Canadians Just Set A New Record For Borrowing Against Their Homes

Via BetterDwelling.com,

Canadian real estate related debt tapering? That would be ridiculous!

Filings obtained from the Office of the Superintendent of Financial Institutions (OSFI) show, after a brief decline in January, the balance of loans secured by residential real estate hit a new high in February. More interesting is the segment of loans being used for personal consumption, is growing at the fastest pace in years.

Securing A Loan With Home Equity

Loans secured by residential real estate are exactly what they sound like. They’re loans that you pledge your home equity in order to secure. The most common example would be a Home Equity Line of Credit (HELOC). You know, the same type of loan the Canadian government is discretely paying to teach you how to borrow. There’s also more productive uses, like when you start a new business and need to use your home as security – just in case you aren’t able to pay your loan shark bank back.

Either way, debt is debt. The big difference to note is a loan secured for personal reasons, is considered non-productive. The borrower isn’t expected to take a calculated risk, in order to earn more money. A business loan is considered productive, since it might generate more money. This isn’t just our opinion, banks actually classify these loans separately in their filings. Today we’ll go through the aggregate of these numbers, then break them down segment by segment.

People Used Over $283 Billion In Home Equity To Secure Loans

Loans secured by real estate hit a new all-time high in February. The total balance of loans secured with real estate racked up to $283.65 billion, up 0.77% from the month before. This represents a 7.79% increase compared to the same month last year. It almost looked like Canadians were reeling that debt in January, with a tiny decline. Instead it made a monster move, more than making up the ground lost the month before. Now, let’s break this down.

Source: Bank Regulatory Filings, OSFI, Better Dwelling.

Over $251 Billion In Homes Are Being Used To Secure Personal Debt

The total of loans secured with residential real estate for non-business purposes spiked in February. The outstanding balance reached $251.64 billion, a 0.77% increase from the month before. This represented a 6.83% climb compared to the same month last year. This brings the total to an all-time high.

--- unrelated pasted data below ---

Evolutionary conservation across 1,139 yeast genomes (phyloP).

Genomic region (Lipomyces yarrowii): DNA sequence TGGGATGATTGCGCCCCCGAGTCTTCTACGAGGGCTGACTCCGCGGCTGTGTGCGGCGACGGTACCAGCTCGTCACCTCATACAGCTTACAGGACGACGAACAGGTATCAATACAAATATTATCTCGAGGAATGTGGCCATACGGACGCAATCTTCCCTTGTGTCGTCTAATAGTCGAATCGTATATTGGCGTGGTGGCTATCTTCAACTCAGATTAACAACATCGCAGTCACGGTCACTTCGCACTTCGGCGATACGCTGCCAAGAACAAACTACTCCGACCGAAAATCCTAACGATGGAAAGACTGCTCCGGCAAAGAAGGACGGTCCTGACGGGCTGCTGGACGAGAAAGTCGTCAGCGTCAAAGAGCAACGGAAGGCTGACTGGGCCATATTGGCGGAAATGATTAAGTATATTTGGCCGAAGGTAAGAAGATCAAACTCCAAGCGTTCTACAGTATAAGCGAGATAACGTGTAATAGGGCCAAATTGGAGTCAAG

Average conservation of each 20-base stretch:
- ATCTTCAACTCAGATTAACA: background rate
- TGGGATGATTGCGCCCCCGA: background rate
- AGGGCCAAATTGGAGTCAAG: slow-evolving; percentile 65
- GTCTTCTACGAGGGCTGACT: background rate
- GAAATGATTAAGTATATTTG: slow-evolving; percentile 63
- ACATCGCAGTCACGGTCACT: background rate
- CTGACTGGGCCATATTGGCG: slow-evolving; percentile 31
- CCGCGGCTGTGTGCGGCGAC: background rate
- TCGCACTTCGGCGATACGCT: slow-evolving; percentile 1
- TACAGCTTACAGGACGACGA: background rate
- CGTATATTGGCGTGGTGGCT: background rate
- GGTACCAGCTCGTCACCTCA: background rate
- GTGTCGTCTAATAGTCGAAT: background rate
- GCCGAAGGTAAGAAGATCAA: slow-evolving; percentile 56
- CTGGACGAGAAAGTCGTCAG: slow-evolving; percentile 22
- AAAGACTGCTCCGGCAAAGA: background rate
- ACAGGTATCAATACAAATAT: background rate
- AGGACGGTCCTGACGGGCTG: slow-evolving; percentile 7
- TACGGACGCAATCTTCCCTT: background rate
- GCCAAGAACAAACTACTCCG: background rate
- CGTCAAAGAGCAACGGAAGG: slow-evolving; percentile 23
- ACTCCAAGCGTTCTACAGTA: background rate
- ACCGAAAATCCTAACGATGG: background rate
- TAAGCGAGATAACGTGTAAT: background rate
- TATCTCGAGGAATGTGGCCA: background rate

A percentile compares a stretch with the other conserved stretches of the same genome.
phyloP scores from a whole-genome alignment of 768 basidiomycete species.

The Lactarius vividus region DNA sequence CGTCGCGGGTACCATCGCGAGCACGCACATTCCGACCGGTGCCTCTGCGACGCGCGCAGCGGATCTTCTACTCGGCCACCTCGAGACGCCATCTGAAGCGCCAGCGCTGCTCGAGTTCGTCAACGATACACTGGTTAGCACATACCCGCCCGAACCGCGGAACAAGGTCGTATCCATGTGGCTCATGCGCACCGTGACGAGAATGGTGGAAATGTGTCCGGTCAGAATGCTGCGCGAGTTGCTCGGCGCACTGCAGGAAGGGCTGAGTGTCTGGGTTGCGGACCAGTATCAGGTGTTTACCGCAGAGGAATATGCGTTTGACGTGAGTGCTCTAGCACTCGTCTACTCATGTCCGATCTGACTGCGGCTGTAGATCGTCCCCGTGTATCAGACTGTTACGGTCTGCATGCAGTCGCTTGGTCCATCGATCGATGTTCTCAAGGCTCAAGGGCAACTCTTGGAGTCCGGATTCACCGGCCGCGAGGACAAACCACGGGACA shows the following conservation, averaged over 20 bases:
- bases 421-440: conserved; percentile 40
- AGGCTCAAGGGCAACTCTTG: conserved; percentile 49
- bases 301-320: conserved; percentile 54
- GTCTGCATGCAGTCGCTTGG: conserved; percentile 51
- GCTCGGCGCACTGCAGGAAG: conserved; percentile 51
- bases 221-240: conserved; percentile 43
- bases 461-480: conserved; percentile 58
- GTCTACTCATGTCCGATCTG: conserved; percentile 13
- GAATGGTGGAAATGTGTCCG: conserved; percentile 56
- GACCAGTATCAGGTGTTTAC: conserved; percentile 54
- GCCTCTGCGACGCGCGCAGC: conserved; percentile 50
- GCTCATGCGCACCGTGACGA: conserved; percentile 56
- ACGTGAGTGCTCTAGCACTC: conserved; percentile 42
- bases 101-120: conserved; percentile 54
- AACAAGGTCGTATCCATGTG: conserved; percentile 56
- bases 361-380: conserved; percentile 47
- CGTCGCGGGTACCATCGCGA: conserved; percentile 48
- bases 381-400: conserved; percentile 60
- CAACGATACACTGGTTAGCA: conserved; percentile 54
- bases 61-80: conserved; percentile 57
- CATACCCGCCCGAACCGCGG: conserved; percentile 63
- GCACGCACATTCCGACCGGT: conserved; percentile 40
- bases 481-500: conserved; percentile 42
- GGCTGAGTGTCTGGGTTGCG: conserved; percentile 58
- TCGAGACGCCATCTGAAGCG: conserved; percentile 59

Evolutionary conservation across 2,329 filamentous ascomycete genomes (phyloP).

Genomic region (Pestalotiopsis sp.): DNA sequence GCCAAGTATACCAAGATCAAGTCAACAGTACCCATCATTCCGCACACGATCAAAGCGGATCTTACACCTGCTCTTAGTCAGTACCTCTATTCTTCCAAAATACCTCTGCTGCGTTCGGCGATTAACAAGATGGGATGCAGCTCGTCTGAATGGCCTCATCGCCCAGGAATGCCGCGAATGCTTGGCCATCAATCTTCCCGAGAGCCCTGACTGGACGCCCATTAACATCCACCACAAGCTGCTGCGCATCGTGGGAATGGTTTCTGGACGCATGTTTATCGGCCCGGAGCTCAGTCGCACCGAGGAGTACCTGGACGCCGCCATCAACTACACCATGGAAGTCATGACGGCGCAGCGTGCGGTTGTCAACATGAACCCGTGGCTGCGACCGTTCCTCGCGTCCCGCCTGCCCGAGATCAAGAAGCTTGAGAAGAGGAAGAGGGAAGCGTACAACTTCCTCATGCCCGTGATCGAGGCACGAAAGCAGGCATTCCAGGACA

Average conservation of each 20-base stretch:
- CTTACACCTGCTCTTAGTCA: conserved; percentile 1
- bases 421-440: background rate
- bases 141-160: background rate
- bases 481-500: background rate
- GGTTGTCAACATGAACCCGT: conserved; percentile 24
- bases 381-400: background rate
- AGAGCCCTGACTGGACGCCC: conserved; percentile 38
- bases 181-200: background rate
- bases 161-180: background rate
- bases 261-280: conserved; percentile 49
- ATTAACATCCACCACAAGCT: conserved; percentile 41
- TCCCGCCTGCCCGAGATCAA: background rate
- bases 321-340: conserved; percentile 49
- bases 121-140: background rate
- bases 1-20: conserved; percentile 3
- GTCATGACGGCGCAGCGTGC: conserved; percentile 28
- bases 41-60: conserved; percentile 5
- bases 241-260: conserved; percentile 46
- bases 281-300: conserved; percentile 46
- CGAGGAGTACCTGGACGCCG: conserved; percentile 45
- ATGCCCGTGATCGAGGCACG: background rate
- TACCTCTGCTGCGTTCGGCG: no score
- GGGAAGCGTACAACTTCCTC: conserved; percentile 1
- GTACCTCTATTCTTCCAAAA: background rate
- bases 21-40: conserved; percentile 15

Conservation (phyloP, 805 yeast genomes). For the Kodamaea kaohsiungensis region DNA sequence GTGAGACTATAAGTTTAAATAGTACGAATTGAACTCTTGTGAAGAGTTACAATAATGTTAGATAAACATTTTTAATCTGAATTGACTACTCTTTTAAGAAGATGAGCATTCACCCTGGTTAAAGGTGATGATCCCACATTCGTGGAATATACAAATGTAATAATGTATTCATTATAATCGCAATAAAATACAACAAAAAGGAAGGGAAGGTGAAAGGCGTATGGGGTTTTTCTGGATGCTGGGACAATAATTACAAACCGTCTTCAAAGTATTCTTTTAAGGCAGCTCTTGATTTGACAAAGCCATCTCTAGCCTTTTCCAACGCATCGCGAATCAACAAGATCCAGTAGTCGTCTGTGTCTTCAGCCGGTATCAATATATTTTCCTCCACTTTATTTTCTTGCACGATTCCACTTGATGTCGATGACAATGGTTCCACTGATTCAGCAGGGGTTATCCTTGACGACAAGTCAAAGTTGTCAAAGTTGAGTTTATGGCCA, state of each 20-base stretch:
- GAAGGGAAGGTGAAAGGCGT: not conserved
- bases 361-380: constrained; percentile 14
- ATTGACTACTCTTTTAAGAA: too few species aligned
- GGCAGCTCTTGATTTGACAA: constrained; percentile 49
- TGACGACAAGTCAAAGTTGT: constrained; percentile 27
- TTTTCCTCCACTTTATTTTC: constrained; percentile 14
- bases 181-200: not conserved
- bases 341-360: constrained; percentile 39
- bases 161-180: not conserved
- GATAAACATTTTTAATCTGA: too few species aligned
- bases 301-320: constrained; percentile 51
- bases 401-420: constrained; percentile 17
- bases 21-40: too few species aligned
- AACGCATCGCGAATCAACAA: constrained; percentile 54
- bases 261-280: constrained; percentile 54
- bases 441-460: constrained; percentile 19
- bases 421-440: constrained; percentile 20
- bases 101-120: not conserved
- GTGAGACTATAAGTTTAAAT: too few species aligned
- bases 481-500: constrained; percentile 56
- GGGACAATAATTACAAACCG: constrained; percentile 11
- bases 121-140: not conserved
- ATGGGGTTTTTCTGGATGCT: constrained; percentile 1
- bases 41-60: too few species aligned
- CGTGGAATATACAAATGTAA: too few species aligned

Source: Bank Regulatory Filings, OSFI, Better Dwelling.

The rate of growth is definitely something people should be taking note of. The monthly rate of 0.77% is the fastest rate pace since June 2017. The annual rate of 6.83% is the fastest rate of growth since… well, since banks started reporting these numbers on their balance sheets. Apparently higher rates aren’t slowing borrowers down.

Source: Bank Regulatory Filings, OSFI, Better Dwelling.

Over $32 Billion In Homes Are Being Used To Secure Business Debt

Business loans secured with residential real estate also saw a rise in February. Just over $32 billion in business loans were secured with homes, up 0.86% from the month before. This represents a 15.96% increase from last year. These more “productive” loans, are not at an all-time high. Totes disappointing, we know.

Source: Bank Regulatory Filings, OSFI, Better Dwelling.

The takeaway here is the decline in growth. This is the fourth month we’ve seen the annual trend taper, bringing it to the lowest levels since December 2016. A decline in debt growth is typically seen as good, but we get mixed feelings when business borrowing slows.

Source: Bank Regulatory Filings, OSFI, Better Dwelling.

If you’re going to have debt, it might as well be for productive reasons. Unfortunately, residential real estate being used for personal consumption is reaching the fastest pace of growth in years. Meanwhile the segment being used for business purposes, is seeing growth decline rapidly. That next rate hike is going to be rough.

*  *  *

And while the desire of some well-meaning members in government to drive down the price of homes through demand-side policy may sound practical at first blush, The British Columbia Real Estate Association warns the government, be careful what you wish for...

The Economic Fallout of Housing Price Shocks

When you consider the broad and deep economic toll that a negative shock to home prices would exact on both homeowners and renters, it quickly becomes apparent that such an approach is at best, a mug’s game. BCREA Economics analysis shows that even a relatively modest negative price shock will produce significant consequences to the BC economy.

Nearly 70 per cent of British Columbian households own their home. A relatively minor 10 per cent negative shock to home prices would extinguish $90 billion of their wealth, or $70,000 of the average home owner’s equity. While some may see this as a paper loss, it will have a significant impact on the economy, as declining household wealth reins in consumer spending. Retail sales would suffer, with an estimated $1.8 billion in forgone revenue in the first year after the shock.

Home construction activity would fall dramatically. Home builders would cut back production 25 per cent; that’s 10,000 fewer housing starts in the first year alone. A negative price shock would markedly slow the expansion of the housing stock, creating even more critical housing supply problems down the road.